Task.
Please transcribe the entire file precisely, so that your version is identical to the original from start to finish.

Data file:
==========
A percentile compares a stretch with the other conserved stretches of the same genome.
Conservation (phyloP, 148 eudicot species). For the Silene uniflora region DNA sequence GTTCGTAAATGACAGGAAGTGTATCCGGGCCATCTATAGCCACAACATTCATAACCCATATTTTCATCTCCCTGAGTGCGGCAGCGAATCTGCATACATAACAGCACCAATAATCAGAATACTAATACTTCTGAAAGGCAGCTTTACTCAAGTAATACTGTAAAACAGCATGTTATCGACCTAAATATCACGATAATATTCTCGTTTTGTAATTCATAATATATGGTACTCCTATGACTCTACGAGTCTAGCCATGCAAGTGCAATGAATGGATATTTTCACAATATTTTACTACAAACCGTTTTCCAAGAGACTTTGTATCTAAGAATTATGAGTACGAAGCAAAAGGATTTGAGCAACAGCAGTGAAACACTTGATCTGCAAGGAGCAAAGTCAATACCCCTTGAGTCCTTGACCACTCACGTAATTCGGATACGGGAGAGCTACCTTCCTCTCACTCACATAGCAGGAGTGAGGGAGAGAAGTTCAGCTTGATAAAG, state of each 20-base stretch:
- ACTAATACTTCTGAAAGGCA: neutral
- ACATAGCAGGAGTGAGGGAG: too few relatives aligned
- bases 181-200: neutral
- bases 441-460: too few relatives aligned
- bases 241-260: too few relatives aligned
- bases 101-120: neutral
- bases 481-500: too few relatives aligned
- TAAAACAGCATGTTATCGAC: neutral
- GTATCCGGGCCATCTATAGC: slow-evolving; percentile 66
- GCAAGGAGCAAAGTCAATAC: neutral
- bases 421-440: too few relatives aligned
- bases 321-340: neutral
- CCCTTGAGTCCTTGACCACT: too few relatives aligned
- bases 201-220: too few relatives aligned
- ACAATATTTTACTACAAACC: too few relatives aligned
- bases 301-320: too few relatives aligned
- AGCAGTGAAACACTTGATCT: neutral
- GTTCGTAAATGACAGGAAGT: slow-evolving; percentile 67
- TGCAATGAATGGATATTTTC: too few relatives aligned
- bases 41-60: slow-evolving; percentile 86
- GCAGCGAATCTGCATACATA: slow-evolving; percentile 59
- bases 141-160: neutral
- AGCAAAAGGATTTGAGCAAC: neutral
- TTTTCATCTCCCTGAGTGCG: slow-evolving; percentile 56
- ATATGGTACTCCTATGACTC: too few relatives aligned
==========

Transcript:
A percentile compares a stretch with the other conserved stretches of the same genome.
Conservation (phyloP, 148 eudicot species). For the Silene uniflora region DNA sequence GTTCGTAAATGACAGGAAGTGTATCCGGGCCATCTATAGCCACAACATTCATAACCCATATTTTCATCTCCCTGAGTGCGGCAGCGAATCTGCATACATAACAGCACCAATAATCAGAATACTAATACTTCTGAAAGGCAGCTTTACTCAAGTAATACTGTAAAACAGCATGTTATCGACCTAAATATCACGATAATATTCTCGTTTTGTAATTCATAATATATGGTACTCCTATGACTCTACGAGTCTAGCCATGCAAGTGCAATGAATGGATATTTTCACAATATTTTACTACAAACCGTTTTCCAAGAGACTTTGTATCTAAGAATTATGAGTACGAAGCAAAAGGATTTGAGCAACAGCAGTGAAACACTTGATCTGCAAGGAGCAAAGTCAATACCCCTTGAGTCCTTGACCACTCACGTAATTCGGATACGGGAGAGCTACCTTCCTCTCACTCACATAGCAGGAGTGAGGGAGAGAAGTTCAGCTTGATAAAG, state of each 20-base stretch:
- ACTAATACTTCTGAAAGGCA: neutral
- ACATAGCAGGAGTGAGGGAG: too few relatives aligned
- bases 181-200: neutral
- bases 441-460: too few relatives aligned
- bases 241-260: too few relatives aligned
- bases 101-120: neutral
- bases 481-500: too few relatives aligned
- TAAAACAGCATGTTATCGAC: neutral
- GTATCCGGGCCATCTATAGC: slow-evolving; percentile 66
- GCAAGGAGCAAAGTCAATAC: neutral
- bases 421-440: too few relatives aligned
- bases 321-340: neutral
- CCCTTGAGTCCTTGACCACT: too few relatives aligned
- bases 201-220: too few relatives aligned
- ACAATATTTTACTACAAACC: too few relatives aligned
- bases 301-320: too few relatives aligned
- AGCAGTGAAACACTTGATCT: neutral
- GTTCGTAAATGACAGGAAGT: slow-evolving; percentile 67
- TGCAATGAATGGATATTTTC: too few relatives aligned
- bases 41-60: slow-evolving; percentile 86
- GCAGCGAATCTGCATACATA: slow-evolving; percentile 59
- bases 141-160: neutral
- AGCAAAAGGATTTGAGCAAC: neutral
- TTTTCATCTCCCTGAGTGCG: slow-evolving; percentile 56
- ATATGGTACTCCTATGACTC: too few relatives aligned